At the same time, the clergy had gained in power what morals had lost in efficacy; the Inquisition was established in Castile in 1478, by the united authority of Ferdinand and Isabella; it was immediately invested with extraordinary powers for the repression of the Moors, against whom, however, it had not been found necessary to employ such rigour even in the time of their greatness, and who had long ceased to be an object of fear. But Ferdinand, who was the most deceitful of kings, although his zeal for the Inquisition had gained him the name of catholic, took, in fact, no interest in religion. He had shown this warmth in favour of the Inquisition, because he regarded it as a powerful political engine with which he could intimidate the grandees and reduce the people to dependence. It required nearly a generation of men to accustom the Spaniard to the sanguinary proceedings of this tribunal, and to make fanatics of the people. This work of an infernal policy was scarcely accomplished when Charles V. began to reign. The frightful speciacle of the autos da , was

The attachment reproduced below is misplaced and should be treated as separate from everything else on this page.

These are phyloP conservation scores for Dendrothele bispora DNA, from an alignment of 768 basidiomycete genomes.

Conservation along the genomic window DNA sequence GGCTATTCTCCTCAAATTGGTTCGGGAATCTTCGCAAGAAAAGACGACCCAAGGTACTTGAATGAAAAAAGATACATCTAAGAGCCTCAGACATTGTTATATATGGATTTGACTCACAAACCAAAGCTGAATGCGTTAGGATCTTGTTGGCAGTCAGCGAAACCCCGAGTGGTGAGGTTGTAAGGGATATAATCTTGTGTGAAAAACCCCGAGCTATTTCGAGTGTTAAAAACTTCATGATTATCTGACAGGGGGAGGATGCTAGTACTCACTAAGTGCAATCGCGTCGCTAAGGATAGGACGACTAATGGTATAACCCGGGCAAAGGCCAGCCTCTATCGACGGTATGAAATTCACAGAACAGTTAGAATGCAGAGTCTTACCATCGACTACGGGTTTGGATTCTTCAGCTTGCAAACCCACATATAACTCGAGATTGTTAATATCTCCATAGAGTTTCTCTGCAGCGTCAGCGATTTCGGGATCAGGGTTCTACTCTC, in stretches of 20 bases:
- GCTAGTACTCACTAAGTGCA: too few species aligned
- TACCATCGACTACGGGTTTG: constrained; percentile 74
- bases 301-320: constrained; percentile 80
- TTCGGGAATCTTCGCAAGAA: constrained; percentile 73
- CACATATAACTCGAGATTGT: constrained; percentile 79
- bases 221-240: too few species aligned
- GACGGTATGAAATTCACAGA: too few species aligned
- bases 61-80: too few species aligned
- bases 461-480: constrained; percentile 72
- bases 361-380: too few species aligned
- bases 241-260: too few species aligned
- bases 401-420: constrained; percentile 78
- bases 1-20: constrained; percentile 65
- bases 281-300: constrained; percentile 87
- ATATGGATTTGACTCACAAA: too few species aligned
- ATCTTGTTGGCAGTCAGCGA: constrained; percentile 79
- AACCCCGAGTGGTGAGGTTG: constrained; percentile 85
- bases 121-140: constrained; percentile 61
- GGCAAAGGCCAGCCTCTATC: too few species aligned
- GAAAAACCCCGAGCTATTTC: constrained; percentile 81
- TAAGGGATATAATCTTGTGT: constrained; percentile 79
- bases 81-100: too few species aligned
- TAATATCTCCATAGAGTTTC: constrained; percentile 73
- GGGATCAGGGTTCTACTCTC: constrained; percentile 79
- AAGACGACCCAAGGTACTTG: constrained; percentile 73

probably, what gave to the Spanish soldiery the ferocity so striking in all this period, and which was previously so foreign to the national character. The Jews, against whom the people nourished, at all times, a hatred founded on commercial jealousies, were the first victims devoted to the inquisition: they constituted an important part of the population, and were almost extirpated. The Moors were in their turn, given up to it; suffering drove them to revolt, and revoli drew on them new punishments; the ancient tie between the two nations was broken; a bitter hatred took its place, and the inquisition had no repose until after having burnt a part of the Moors, converted another portion, and ruined the greatest number, it prevailed on Philip III., in 1614, to drive from their homes six hundred thousand of these unfortunate people, the feeble remains of a nation at one time so numerous and so powerful. The inquisition at last, turned its re. doubtable attention to the Christians themselves; it took care that no error, no disagreement in matters of faith should be introduced into Spain; and at the epoch of the reformation, when every mind was solely occupied with religious controversies, it succeeded in preventing the establishment of any reformed community in Spain, by burning every innovator, as soon as he was discovered. By this terrible example, it diverted all the rest of the nation from every metaphysical idea, from all religious meditations and from every effort of the mind, which might lead to such dangers on this earth, and which were represented as exposing the soul to still more frightful punishment in the life to come.